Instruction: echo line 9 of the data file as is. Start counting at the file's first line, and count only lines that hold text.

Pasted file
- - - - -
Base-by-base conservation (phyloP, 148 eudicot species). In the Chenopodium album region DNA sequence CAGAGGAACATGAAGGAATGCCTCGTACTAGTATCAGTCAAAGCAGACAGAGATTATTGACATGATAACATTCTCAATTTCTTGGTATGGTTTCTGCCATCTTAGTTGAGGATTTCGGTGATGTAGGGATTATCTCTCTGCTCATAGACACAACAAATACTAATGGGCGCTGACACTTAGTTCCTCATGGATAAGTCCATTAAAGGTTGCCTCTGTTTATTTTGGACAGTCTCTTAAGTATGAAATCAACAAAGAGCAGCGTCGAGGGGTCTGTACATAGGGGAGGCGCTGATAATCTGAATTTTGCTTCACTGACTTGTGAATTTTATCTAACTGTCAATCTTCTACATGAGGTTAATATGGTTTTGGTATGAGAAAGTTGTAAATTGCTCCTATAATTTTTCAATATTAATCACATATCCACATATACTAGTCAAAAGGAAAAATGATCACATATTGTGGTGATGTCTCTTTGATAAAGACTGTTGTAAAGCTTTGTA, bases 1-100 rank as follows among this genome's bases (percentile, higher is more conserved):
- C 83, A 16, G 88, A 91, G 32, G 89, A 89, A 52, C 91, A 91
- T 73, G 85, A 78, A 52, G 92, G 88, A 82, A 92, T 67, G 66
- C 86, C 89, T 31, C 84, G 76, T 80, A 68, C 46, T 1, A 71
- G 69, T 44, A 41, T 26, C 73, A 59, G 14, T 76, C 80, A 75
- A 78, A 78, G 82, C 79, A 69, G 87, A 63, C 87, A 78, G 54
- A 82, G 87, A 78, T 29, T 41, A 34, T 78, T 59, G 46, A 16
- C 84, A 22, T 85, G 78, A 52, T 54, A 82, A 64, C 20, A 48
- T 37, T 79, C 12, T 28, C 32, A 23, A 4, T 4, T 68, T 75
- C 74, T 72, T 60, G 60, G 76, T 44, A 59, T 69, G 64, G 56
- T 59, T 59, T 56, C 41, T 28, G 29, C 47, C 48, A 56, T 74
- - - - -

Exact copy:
- T 37, T 79, C 12, T 28, C 32, A 23, A 4, T 4, T 68, T 75